MR. ERELI: It's not a question of kicking anything down the street. It's a question of, I would say, fulfilling -- seeing that 1559 is fulfilled and creating --
QUESTION: In a certain --
MR. ERELI: Helping create the conditions for a political environment in Lebanon that is free of violence, that is free of intimidation and that is responsive to the desires of the Lebanese people. And I think that applies to outside as well as internal actors.
QUESTION: Under such a new environment, would you accept a political role for Hezbollah?
MR. ERELI: It's not for us to determine who has a political role in Lebanon from among the Lebanese. That's a decision for the Lebanese people to make.
QUESTION: But if Hezbollah takes part in the political process --
MR. ERELI: Well, they're in part of the political process now. They have members in parliament. They have members elected to parliament. So they're part of the political process.
Again, it's not for us to say who's part of the political process or who's not part of the political process. It's for us -- and when I say us, I mean the international community -- to say that process has to be a process that is governed by the Lebanese people and Lebanese institutions and that what form those institutions take, what form the processes take and how the results are dealt with are matters for the Lebanese people to decide without, again, intimidation, coercion, or outside pressure.
QUESTION: But U.S. would accept a terrorist organization in the political process of Lebanon?
MR. ERELI: As I said, our views about Hezbollah are well known. And I think our views are distinct from the internal Lebanese political dynamic.
QUESTION: Adam, in the last number of days there's been a pro-Syrian type rally in Beirut. You had upwards to 500,000 and you had a firebrand cleric. Now there, of course, may be a religious significance, maybe not, but 40 percent of that population are Shiite, maybe the rest both Druze and Christian.
Is Iran and Syria working together undermining the ability to have a fair election?
MR. ERELI: Clearly the presence of Syrian forces and Syrian intelligence agents is incompatible with a fully fair election, untainted by outside interference. And that's the basis of 1559. That's why we keep repeating the need for the withdrawal of all foreign forces from Lebanon, as well as Syrian intelligence apparatuses. Because you cannot -- the Lebanese people cannot go to the polls without having to worry about people pressuring them to vote one way or another, or the Lebanese political life cannot carry on freely as long as there is this huge outside presence that weighs on the political life and the social life of the country. So yeah, I would say that Syria is -- and the continued presence of Syria -- is incompatible with the Lebanese people exercising their full political and sovereign rights and civil rights.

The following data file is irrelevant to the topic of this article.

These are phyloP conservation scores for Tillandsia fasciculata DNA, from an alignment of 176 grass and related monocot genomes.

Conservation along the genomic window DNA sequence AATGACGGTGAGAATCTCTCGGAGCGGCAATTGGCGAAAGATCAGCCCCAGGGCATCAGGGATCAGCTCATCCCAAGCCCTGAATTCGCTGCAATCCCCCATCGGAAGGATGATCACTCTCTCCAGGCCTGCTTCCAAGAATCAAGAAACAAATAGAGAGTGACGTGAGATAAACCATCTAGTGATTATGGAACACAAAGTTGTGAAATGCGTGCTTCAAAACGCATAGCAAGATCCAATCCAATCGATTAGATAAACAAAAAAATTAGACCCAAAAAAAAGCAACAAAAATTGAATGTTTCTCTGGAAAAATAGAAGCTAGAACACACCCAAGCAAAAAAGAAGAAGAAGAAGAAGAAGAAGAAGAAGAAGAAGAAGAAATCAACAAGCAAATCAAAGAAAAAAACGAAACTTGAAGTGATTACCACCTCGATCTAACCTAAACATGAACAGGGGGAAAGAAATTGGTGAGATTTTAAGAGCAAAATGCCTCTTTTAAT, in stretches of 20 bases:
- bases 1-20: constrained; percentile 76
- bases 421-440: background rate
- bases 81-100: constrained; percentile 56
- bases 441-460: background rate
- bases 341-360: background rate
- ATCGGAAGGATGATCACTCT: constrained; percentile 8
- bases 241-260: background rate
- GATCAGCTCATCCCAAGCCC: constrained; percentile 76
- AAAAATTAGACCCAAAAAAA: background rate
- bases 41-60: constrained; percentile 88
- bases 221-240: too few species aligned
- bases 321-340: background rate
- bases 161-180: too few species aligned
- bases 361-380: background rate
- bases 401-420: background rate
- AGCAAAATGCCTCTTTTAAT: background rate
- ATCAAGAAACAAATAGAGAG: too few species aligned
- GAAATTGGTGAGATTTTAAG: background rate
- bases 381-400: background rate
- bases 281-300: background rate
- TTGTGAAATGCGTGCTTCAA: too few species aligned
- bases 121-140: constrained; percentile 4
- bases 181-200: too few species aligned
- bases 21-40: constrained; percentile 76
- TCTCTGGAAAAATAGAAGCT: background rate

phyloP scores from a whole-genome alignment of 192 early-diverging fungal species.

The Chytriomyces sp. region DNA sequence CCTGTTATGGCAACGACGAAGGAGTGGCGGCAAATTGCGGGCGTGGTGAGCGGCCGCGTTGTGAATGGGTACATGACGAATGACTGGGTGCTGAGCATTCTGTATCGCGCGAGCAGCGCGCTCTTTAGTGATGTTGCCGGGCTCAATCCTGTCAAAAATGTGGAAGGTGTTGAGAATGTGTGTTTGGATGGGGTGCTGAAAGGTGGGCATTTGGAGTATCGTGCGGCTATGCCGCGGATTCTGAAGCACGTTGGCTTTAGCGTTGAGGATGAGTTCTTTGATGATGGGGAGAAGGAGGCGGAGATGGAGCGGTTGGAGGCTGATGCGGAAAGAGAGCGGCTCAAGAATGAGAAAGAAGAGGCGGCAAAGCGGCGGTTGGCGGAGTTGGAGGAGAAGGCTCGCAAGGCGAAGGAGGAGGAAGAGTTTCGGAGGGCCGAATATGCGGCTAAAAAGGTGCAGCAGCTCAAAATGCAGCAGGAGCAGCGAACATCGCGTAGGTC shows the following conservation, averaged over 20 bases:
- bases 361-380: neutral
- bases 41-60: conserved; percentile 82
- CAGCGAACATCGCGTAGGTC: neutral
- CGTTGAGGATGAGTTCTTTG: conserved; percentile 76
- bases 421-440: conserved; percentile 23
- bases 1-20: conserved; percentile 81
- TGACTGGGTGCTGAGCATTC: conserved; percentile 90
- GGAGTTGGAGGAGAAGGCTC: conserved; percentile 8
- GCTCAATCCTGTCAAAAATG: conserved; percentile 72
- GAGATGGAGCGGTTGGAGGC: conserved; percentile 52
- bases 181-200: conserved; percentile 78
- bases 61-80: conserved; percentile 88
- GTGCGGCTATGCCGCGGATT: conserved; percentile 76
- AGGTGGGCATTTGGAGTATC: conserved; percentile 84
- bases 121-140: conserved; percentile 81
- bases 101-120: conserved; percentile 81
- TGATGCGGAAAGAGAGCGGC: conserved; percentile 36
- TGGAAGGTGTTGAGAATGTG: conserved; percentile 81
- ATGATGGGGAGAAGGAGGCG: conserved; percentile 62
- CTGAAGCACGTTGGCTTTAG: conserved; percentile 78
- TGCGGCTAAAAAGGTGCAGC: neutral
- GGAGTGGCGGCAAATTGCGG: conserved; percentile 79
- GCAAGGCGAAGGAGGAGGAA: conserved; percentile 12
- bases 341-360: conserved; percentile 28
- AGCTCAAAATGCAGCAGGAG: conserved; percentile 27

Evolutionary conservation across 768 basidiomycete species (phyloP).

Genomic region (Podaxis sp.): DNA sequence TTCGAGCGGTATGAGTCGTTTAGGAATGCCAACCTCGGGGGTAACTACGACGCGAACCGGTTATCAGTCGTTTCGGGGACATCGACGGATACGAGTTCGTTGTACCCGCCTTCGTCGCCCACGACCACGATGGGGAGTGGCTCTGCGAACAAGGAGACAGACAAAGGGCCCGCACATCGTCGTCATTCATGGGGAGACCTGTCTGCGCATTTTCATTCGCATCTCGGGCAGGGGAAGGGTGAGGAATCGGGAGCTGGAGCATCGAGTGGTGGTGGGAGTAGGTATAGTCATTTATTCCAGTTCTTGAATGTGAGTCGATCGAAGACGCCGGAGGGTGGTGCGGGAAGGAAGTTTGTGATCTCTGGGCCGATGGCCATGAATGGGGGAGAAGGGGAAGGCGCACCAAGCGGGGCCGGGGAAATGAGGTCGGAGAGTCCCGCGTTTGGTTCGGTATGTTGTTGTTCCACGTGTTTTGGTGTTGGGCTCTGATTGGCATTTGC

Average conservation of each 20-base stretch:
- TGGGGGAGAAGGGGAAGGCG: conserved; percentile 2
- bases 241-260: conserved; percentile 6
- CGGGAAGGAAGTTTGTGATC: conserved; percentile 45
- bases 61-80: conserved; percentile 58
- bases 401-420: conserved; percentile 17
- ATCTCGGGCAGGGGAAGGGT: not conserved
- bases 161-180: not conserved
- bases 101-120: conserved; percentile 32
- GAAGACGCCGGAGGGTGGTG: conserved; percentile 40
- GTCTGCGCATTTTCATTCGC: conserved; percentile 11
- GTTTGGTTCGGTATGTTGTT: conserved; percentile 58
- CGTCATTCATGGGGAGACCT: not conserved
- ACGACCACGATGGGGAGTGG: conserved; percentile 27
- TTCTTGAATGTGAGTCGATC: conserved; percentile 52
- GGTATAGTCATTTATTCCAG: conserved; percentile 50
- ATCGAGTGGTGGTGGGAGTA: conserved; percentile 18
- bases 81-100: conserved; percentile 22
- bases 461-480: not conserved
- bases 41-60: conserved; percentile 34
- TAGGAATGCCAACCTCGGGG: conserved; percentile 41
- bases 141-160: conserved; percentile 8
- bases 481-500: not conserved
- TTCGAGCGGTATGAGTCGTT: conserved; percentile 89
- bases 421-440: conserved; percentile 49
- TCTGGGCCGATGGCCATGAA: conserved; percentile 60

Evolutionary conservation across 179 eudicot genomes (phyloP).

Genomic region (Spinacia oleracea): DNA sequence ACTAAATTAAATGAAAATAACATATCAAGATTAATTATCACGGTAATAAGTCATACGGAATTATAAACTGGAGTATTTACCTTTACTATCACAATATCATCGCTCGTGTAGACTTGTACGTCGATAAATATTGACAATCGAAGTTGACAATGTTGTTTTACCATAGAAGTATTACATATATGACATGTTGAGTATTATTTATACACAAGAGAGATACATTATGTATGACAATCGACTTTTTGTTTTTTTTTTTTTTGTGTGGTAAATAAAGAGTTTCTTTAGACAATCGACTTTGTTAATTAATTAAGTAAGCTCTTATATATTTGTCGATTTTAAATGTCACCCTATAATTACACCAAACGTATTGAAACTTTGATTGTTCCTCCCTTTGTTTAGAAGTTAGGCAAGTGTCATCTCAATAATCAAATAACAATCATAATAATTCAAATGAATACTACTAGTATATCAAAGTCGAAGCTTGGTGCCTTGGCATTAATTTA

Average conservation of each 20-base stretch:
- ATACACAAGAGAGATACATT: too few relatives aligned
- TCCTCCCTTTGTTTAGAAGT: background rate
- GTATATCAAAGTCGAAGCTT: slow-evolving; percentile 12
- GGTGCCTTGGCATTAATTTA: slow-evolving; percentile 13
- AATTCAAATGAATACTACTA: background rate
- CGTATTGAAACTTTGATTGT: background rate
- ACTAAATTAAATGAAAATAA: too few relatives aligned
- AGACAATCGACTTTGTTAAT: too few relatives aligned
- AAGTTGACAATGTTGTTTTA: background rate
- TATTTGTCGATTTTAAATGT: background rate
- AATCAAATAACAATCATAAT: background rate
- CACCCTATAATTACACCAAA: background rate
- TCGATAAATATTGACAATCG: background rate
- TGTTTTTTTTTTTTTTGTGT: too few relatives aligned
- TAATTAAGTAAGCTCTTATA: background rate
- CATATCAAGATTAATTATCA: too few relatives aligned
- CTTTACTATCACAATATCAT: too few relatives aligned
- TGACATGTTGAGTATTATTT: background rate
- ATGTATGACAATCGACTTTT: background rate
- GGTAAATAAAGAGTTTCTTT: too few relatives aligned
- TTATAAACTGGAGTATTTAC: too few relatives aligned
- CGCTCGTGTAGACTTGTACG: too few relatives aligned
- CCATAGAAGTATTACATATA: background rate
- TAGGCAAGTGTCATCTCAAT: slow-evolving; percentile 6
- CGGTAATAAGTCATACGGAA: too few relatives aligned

QUESTION: So you do consider Hezbollah an outside presence if they've got a presence in the Lebanese parliament?
MR. ERELI: I didn't say -- I didn't -- I never characterized Hezbollah as an outside presence.
QUESTION: I heard you, a few minutes ago, say that the new and former Prime Minister is not the best person to be holding the job at this --
MR. ERELI: I didn't say that either. I said --
QUESTION: Well, you said he was inefficient.
MR. ERELI: I said that in resigning earlier, he said that he was resigning because he could not be effective. And I said that if ever there were a time or a need for effective government in Lebanon, now is the time. And then I called -- we called upon him to rise to the challenge and work to fulfill the aspirations of the Lebanese people.
QUESTION: On the -- just one more on Hezbollah. Clearly, the first question was here in reference to the New York Times story. Would you characterize that story as correct or incorrect?
MR. ERELI: I would simply say there's no change in our policy.
QUESTION: New subject?
MR. ERELI: Sure.
QUESTION: On the continuing story of the killing of the Chechnya rebel leader, Mr. Maskhadov, at the last briefing on Tuesday, Mr. Boucher said the U.S. is waiting for the confirmation to come up with a comment. Now the story has been confirmed.
Does the U.S. see this event as a legitimate destruction of a terrorist of was it an illegal killing of a politician? And more generally, what are the U.S. views on the conflict in Chechnya and the possible future resolution of that conflict?
MR. ERELI: You know, I don't -- I'm not going to provide a judgment on this incident. It's really not something that we would choose to comment on. And I think given the history of this conflict, it would be just really speculative to get into kind of a guessing game of what this -- what Mr. Maskhadov's death is going to mean for the future of this troubled region. Certainly, our views on the conflict and our approach to the conflict haven't changed and this latest incident doesn't cause us to change.